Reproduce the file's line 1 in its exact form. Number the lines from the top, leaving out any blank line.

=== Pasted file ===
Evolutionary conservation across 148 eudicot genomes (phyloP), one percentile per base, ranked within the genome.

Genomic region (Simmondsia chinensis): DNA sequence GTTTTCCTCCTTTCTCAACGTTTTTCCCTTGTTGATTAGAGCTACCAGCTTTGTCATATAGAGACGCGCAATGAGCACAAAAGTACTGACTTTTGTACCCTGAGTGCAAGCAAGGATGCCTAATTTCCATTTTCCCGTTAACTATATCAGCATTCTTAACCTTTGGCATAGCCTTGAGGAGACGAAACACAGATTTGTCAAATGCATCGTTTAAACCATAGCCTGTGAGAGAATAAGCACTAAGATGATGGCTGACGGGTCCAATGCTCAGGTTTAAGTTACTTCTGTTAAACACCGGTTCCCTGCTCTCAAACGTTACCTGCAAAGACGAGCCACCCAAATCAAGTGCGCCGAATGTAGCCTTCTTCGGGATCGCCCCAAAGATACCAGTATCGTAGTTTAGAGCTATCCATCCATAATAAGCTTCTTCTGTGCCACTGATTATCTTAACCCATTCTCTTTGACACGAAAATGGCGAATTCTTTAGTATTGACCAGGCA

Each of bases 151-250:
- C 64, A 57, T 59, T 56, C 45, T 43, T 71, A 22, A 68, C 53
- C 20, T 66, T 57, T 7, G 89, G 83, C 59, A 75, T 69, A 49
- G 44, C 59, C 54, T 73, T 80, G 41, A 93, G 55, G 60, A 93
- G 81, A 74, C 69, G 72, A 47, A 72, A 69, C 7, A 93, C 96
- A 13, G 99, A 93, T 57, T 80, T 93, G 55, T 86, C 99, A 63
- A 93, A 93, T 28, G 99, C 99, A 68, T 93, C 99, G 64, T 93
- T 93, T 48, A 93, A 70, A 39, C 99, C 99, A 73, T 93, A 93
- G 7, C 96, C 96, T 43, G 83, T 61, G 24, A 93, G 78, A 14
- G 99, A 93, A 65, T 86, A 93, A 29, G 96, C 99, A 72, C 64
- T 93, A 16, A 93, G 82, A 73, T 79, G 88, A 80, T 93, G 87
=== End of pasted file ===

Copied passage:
Evolutionary conservation across 148 eudicot genomes (phyloP), one percentile per base, ranked within the genome.